Toyota has produced plenty of icons over the years. From the bruising twin-turbo Supra as seen in The Fast & The Furious to the lightweight and nimble MR2 sportscar or legendary Landcruiser, the Japanese marque has catered well for the petrolhead. Does the GT86 live up to this tradition?

First impressions on this occasion are slightly skewed by the test car’s distinctly non-standard appearance. Designed for the Goodwood Festival of Speed and inspired by early 80’s ‘IMSA’ racing Celicas, it boasts glitzy gold 18” wheels from Rota, a performance exhaust from Miltek and V-Maxx lowering springs. The stripes are in vinyl and completely removable (not that I’d want to) making the GT86 stand out anywhere your drive it. If I’m honest, it’s Marmite on wheels and I love it. That the standard car already has a chiselled, muscular appearance with an aggressive front and pert bottom doesn’t hurt. Add the stripes and it’s like a real-life Hot Wheels toy.

Look past the warpaint and you’ll see the features that make the GT86 such a temptation for those who love to drive. Up front is a 2.0 litre ‘flat’ (so called because the pistons travel horizontally instead of vertically) four engine powering the rear wheels through a six-speed manual gearbox. An automatic is available but seems a little out of place in such a focussed driving machine. A super-low seating position and unusual engine contribute to a centre of gravity just 18 inches above the tarmac, figures a Porsche would be proud of. Out back there’s also a limited slip differential to provide plenty of traction or easily controlled drifts if you prefer.

Inside there is technically room for four but only on short trips or if you really hate your rear seat passengers. More important are the two heavily sculpted front seats that hold you in place perfectly, small yet chunky steering wheel and a giant rev counter right in front of you. The short reach to the stubby gearlever confirms that this is an environment that’s been geared towards the driver. Thumbing the starter button brings the engine noisily to life with a distinctive burble from the giant rear exhaust pipes. The gear change is mechanical feeling, direct and for the most part very enjoyable apart from the odd notchy moment.

Those expecting serious firepower will be disappointed, the non-turbo engine produces 197bhp at a giddy 7,000rpm. You really have to rev this motor to get the best from it, while it’ll mooch along with less than 2,000rpm on the dial you need over 4,000 before it really wakes up. Even if you do poke it with a stick, the 0-60mph time of 7.4 seconds is only on par with a BMW 320d. Straight line speed isn’t really the point of a car like the GT86 though. The modest power output means you can use more of the performance more of the time without expecting flashing blue lights in your rear view mirror. It also prevents the car from being too intimidating when it comes to cornering, something it does exceptionally well.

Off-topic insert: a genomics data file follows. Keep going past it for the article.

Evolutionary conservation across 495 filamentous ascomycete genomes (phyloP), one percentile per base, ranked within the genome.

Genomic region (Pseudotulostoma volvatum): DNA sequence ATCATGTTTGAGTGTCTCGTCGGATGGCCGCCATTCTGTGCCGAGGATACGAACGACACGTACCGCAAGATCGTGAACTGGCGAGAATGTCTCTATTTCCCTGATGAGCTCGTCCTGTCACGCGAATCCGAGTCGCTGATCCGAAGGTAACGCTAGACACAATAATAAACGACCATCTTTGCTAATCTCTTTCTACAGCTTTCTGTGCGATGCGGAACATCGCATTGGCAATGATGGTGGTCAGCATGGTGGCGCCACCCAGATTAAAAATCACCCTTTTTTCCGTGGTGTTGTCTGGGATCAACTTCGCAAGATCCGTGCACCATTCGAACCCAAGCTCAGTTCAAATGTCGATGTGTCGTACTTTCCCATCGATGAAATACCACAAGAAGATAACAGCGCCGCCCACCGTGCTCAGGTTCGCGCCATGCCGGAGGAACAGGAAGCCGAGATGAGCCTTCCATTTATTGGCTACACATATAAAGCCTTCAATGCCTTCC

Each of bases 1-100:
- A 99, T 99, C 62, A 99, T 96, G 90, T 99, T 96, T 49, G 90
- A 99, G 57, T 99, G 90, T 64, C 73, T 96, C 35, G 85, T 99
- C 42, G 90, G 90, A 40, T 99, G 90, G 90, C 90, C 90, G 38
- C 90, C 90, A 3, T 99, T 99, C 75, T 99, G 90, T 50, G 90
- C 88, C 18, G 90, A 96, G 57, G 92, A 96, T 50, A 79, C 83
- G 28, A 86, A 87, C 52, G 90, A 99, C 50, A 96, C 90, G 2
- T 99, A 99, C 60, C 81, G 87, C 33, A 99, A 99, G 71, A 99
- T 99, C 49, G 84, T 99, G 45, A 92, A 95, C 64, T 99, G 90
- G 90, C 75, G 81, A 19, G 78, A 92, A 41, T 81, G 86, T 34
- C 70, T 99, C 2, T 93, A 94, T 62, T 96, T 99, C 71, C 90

Even at low speeds, you can feel there is virtually no slack in the suspension, steering or gearbox. Up your pace and you find the GT86 corners with barely any roll and is beautifully balanced. Apart from a slightly sticky feeling around the straight ahead, the steering is very well weighted and fast too. Even with all the electronic nannies turned on you can feel the rear of the car pushing you around corners, given a private track (or deserted roundabout) and you’ll find it’s, even more, fun beyond the limit. A stab of throttle in the first couple of gears can unstick the rear tyres and get you sideways. This is not something to be feared though, a quick flick of the wrists on the steering will catch it by which time you’ll be grinning like a complete idiot.

Downsides? Well those use to a premium German cabin won’t be bowled over by the GT86’s interior. Although everything seems well made, some of the plastics look a bit cheap compared to a VW or Audi while the overall design is a little behind as well. Those after cheap running costs should look elsewhere too, I averaged around 28mpg while carbon emissions sit at 164g/km for the manual. Ride comfort and general usability also suffered at the hands of the modifications on this car. Over a succession of bumps the GT86 could bounce you almost out of your seat and speed bumps had to be taken at a crawl. Parking was a stressful activity thanks to stretched tyres that left the polished lip of the wheel with no protection from curbs; I managed to avoid damaging them but needed a gangplank to get to the curb most of the time. Then there was the noise, fantastic if you were going for it but the exhaust drone at motorway speeds coupled with the tyre roar and wind noise got old fast. No doubt a standard GT86 would be more agreeable on a day to day basis if a lot less dramatic.

If you think of a car only as a method of transportation to get you from A to B then the GT86 is not for you. Space is limited in the back, it’s expensive to run and not at all comfortable. If however, you see cars as a thing of pleasure that beg to be driven, the little Toyota will be right up your street. From the moment you approach the GT86 to the moment you glance back towards it as you walk away it makes you happy. For some, the modifications may be too much but for me its pure theatre, I’m smitten.


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Noise when driving hard

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Uncomfortable over rough tarmac


About the author: Alan Taylor-Jones
I've loved cars for as long as I can remember and love to share my passion for them.